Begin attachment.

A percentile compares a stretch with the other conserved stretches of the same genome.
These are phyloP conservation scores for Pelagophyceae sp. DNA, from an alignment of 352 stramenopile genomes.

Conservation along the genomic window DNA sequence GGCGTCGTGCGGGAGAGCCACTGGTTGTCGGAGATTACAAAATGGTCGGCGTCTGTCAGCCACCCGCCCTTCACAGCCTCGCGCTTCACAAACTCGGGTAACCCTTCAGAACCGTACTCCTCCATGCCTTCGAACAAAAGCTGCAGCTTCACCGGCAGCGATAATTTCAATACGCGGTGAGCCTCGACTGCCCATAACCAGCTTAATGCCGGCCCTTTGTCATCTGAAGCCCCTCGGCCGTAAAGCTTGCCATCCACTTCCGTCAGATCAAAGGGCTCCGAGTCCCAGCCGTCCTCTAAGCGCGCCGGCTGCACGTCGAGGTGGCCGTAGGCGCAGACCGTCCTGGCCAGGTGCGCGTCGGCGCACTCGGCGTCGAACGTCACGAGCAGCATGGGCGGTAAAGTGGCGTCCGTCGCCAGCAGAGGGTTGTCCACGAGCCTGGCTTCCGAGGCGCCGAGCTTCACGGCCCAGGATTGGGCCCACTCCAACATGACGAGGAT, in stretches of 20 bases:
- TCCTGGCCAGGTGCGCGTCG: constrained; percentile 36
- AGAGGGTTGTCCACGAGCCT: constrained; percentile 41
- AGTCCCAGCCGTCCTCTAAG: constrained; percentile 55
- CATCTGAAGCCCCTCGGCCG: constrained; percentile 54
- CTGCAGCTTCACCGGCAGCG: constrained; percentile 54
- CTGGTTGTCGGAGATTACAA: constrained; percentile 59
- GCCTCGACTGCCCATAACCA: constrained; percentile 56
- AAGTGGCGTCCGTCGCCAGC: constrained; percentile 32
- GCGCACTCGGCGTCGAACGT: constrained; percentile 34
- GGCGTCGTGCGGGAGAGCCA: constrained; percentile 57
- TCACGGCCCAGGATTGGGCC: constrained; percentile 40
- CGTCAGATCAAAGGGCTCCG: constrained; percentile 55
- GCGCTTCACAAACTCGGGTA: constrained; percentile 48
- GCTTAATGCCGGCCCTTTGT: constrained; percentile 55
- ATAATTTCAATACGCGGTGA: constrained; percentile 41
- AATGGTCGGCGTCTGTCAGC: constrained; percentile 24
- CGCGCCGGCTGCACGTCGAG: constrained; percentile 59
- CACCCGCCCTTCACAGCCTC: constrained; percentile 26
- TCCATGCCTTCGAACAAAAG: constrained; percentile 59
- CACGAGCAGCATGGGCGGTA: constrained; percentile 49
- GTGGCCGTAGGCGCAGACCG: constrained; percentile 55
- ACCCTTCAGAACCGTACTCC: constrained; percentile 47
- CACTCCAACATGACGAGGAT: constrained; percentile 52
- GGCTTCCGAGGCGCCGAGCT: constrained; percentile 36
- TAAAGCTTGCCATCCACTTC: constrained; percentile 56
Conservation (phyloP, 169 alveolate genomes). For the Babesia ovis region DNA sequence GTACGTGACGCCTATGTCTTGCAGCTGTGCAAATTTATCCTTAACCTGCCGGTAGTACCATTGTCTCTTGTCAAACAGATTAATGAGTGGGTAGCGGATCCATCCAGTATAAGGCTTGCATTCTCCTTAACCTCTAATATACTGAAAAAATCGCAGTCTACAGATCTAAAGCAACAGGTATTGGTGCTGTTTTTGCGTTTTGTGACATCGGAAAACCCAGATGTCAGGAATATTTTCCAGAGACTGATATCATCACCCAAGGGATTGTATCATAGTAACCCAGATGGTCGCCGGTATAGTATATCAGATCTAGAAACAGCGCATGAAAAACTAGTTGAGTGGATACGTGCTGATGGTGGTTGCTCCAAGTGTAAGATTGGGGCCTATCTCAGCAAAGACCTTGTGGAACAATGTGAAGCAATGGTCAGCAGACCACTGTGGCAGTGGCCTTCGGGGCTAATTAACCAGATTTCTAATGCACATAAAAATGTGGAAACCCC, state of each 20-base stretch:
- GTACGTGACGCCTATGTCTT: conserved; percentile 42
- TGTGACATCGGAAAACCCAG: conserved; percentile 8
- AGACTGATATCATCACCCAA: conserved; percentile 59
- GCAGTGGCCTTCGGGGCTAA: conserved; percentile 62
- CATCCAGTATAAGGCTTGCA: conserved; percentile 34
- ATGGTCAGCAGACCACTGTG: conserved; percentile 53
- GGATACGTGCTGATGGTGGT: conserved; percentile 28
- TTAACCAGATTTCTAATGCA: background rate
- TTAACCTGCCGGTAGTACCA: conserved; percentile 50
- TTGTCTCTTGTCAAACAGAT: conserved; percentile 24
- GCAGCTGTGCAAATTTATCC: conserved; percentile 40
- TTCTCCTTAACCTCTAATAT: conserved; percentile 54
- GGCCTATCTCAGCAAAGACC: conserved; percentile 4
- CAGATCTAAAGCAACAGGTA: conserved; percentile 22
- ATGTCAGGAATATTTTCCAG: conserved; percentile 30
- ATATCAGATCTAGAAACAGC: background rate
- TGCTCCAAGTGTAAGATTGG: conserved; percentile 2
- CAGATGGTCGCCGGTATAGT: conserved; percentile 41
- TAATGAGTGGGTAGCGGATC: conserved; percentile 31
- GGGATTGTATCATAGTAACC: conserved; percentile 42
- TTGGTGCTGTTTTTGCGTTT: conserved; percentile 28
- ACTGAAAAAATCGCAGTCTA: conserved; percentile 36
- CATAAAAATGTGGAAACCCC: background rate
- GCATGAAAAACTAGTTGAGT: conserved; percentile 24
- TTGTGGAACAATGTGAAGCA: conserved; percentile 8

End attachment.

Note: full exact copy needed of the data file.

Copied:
A percentile compares a stretch with the other conserved stretches of the same genome.
These are phyloP conservation scores for Pelagophyceae sp. DNA, from an alignment of 352 stramenopile genomes.

Conservation along the genomic window DNA sequence GGCGTCGTGCGGGAGAGCCACTGGTTGTCGGAGATTACAAAATGGTCGGCGTCTGTCAGCCACCCGCCCTTCACAGCCTCGCGCTTCACAAACTCGGGTAACCCTTCAGAACCGTACTCCTCCATGCCTTCGAACAAAAGCTGCAGCTTCACCGGCAGCGATAATTTCAATACGCGGTGAGCCTCGACTGCCCATAACCAGCTTAATGCCGGCCCTTTGTCATCTGAAGCCCCTCGGCCGTAAAGCTTGCCATCCACTTCCGTCAGATCAAAGGGCTCCGAGTCCCAGCCGTCCTCTAAGCGCGCCGGCTGCACGTCGAGGTGGCCGTAGGCGCAGACCGTCCTGGCCAGGTGCGCGTCGGCGCACTCGGCGTCGAACGTCACGAGCAGCATGGGCGGTAAAGTGGCGTCCGTCGCCAGCAGAGGGTTGTCCACGAGCCTGGCTTCCGAGGCGCCGAGCTTCACGGCCCAGGATTGGGCCCACTCCAACATGACGAGGAT, in stretches of 20 bases:
- TCCTGGCCAGGTGCGCGTCG: constrained; percentile 36
- AGAGGGTTGTCCACGAGCCT: constrained; percentile 41
- AGTCCCAGCCGTCCTCTAAG: constrained; percentile 55
- CATCTGAAGCCCCTCGGCCG: constrained; percentile 54
- CTGCAGCTTCACCGGCAGCG: constrained; percentile 54
- CTGGTTGTCGGAGATTACAA: constrained; percentile 59
- GCCTCGACTGCCCATAACCA: constrained; percentile 56
- AAGTGGCGTCCGTCGCCAGC: constrained; percentile 32
- GCGCACTCGGCGTCGAACGT: constrained; percentile 34
- GGCGTCGTGCGGGAGAGCCA: constrained; percentile 57
- TCACGGCCCAGGATTGGGCC: constrained; percentile 40
- CGTCAGATCAAAGGGCTCCG: constrained; percentile 55
- GCGCTTCACAAACTCGGGTA: constrained; percentile 48
- GCTTAATGCCGGCCCTTTGT: constrained; percentile 55
- ATAATTTCAATACGCGGTGA: constrained; percentile 41
- AATGGTCGGCGTCTGTCAGC: constrained; percentile 24
- CGCGCCGGCTGCACGTCGAG: constrained; percentile 59
- CACCCGCCCTTCACAGCCTC: constrained; percentile 26
- TCCATGCCTTCGAACAAAAG: constrained; percentile 59
- CACGAGCAGCATGGGCGGTA: constrained; percentile 49
- GTGGCCGTAGGCGCAGACCG: constrained; percentile 55
- ACCCTTCAGAACCGTACTCC: constrained; percentile 47
- CACTCCAACATGACGAGGAT: constrained; percentile 52
- GGCTTCCGAGGCGCCGAGCT: constrained; percentile 36
- TAAAGCTTGCCATCCACTTC: constrained; percentile 56
Conservation (phyloP, 169 alveolate genomes). For the Babesia ovis region DNA sequence GTACGTGACGCCTATGTCTTGCAGCTGTGCAAATTTATCCTTAACCTGCCGGTAGTACCATTGTCTCTTGTCAAACAGATTAATGAGTGGGTAGCGGATCCATCCAGTATAAGGCTTGCATTCTCCTTAACCTCTAATATACTGAAAAAATCGCAGTCTACAGATCTAAAGCAACAGGTATTGGTGCTGTTTTTGCGTTTTGTGACATCGGAAAACCCAGATGTCAGGAATATTTTCCAGAGACTGATATCATCACCCAAGGGATTGTATCATAGTAACCCAGATGGTCGCCGGTATAGTATATCAGATCTAGAAACAGCGCATGAAAAACTAGTTGAGTGGATACGTGCTGATGGTGGTTGCTCCAAGTGTAAGATTGGGGCCTATCTCAGCAAAGACCTTGTGGAACAATGTGAAGCAATGGTCAGCAGACCACTGTGGCAGTGGCCTTCGGGGCTAATTAACCAGATTTCTAATGCACATAAAAATGTGGAAACCCC, state of each 20-base stretch:
- GTACGTGACGCCTATGTCTT: conserved; percentile 42
- TGTGACATCGGAAAACCCAG: conserved; percentile 8
- AGACTGATATCATCACCCAA: conserved; percentile 59
- GCAGTGGCCTTCGGGGCTAA: conserved; percentile 62
- CATCCAGTATAAGGCTTGCA: conserved; percentile 34
- ATGGTCAGCAGACCACTGTG: conserved; percentile 53
- GGATACGTGCTGATGGTGGT: conserved; percentile 28
- TTAACCAGATTTCTAATGCA: background rate
- TTAACCTGCCGGTAGTACCA: conserved; percentile 50
- TTGTCTCTTGTCAAACAGAT: conserved; percentile 24
- GCAGCTGTGCAAATTTATCC: conserved; percentile 40
- TTCTCCTTAACCTCTAATAT: conserved; percentile 54
- GGCCTATCTCAGCAAAGACC: conserved; percentile 4
- CAGATCTAAAGCAACAGGTA: conserved; percentile 22
- ATGTCAGGAATATTTTCCAG: conserved; percentile 30
- ATATCAGATCTAGAAACAGC: background rate
- TGCTCCAAGTGTAAGATTGG: conserved; percentile 2
- CAGATGGTCGCCGGTATAGT: conserved; percentile 41
- TAATGAGTGGGTAGCGGATC: conserved; percentile 31
- GGGATTGTATCATAGTAACC: conserved; percentile 42
- TTGGTGCTGTTTTTGCGTTT: conserved; percentile 28
- ACTGAAAAAATCGCAGTCTA: conserved; percentile 36
- CATAAAAATGTGGAAACCCC: background rate
- GCATGAAAAACTAGTTGAGT: conserved; percentile 24
- TTGTGGAACAATGTGAAGCA: conserved; percentile 8